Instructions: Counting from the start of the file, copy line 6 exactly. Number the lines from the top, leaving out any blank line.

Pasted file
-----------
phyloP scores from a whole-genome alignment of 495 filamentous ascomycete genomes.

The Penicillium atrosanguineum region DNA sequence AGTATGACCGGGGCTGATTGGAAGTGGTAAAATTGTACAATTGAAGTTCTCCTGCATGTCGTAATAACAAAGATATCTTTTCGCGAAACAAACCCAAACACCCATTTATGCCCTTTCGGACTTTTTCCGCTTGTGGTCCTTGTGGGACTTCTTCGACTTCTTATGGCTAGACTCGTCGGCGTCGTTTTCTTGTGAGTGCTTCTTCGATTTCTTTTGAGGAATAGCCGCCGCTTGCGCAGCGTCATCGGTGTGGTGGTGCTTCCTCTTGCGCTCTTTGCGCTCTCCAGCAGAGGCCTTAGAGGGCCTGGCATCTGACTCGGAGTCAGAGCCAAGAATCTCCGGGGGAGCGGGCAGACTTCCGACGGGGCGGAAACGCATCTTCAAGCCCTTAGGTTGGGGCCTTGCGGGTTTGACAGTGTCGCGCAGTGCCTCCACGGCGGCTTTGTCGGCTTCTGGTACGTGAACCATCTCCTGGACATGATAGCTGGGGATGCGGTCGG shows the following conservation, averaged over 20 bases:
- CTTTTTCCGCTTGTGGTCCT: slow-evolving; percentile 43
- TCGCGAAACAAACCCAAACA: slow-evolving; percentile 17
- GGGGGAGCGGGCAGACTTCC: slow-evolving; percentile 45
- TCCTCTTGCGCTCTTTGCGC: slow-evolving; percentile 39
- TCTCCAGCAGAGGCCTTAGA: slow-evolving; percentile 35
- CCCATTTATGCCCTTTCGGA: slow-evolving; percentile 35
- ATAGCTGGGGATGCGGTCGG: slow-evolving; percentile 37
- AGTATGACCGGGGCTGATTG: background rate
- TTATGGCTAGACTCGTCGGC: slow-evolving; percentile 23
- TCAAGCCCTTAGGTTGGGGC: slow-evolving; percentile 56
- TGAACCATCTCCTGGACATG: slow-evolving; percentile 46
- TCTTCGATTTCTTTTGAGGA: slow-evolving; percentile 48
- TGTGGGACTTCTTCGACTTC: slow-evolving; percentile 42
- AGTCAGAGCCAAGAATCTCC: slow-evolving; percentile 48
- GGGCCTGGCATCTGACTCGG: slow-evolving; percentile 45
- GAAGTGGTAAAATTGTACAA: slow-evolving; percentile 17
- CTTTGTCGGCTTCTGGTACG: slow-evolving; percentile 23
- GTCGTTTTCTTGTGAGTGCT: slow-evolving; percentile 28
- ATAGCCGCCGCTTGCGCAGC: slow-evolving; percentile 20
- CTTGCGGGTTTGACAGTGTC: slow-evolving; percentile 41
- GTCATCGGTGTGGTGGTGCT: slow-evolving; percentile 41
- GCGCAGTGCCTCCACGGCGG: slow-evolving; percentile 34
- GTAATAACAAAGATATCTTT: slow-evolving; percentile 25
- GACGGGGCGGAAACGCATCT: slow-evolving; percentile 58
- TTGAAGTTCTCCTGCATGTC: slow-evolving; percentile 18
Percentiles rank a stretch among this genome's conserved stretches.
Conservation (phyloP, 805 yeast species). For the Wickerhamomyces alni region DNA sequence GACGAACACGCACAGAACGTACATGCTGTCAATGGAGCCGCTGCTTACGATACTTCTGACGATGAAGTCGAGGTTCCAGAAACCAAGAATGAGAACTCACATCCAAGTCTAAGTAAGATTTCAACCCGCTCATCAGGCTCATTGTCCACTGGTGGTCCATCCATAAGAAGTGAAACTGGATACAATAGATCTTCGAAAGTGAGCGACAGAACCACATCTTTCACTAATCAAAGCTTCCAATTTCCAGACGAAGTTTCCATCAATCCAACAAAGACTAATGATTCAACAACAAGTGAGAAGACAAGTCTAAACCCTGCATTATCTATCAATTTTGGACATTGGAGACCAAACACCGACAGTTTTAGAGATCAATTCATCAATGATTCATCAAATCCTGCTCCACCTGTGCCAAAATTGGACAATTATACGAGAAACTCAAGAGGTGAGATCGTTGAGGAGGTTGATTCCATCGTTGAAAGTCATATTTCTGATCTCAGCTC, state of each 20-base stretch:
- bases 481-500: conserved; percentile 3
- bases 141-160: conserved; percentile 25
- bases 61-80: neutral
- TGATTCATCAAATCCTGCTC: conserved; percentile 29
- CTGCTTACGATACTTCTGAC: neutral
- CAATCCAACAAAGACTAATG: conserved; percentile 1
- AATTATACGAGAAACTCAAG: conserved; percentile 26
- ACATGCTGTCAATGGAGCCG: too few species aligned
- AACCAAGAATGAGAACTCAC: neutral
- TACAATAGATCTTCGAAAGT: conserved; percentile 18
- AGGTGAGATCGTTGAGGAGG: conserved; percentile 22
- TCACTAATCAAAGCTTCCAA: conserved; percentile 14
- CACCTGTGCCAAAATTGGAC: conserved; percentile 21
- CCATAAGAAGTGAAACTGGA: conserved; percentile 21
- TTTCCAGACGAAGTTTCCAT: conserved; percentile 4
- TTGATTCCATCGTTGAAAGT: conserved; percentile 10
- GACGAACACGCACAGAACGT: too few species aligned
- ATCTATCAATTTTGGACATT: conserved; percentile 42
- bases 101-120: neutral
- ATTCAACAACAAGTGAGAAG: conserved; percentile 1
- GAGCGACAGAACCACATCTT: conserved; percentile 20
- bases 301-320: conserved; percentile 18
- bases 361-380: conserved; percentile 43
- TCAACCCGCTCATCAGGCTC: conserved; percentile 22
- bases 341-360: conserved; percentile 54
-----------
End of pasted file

- TCCTCTTGCGCTCTTTGCGC: slow-evolving; percentile 39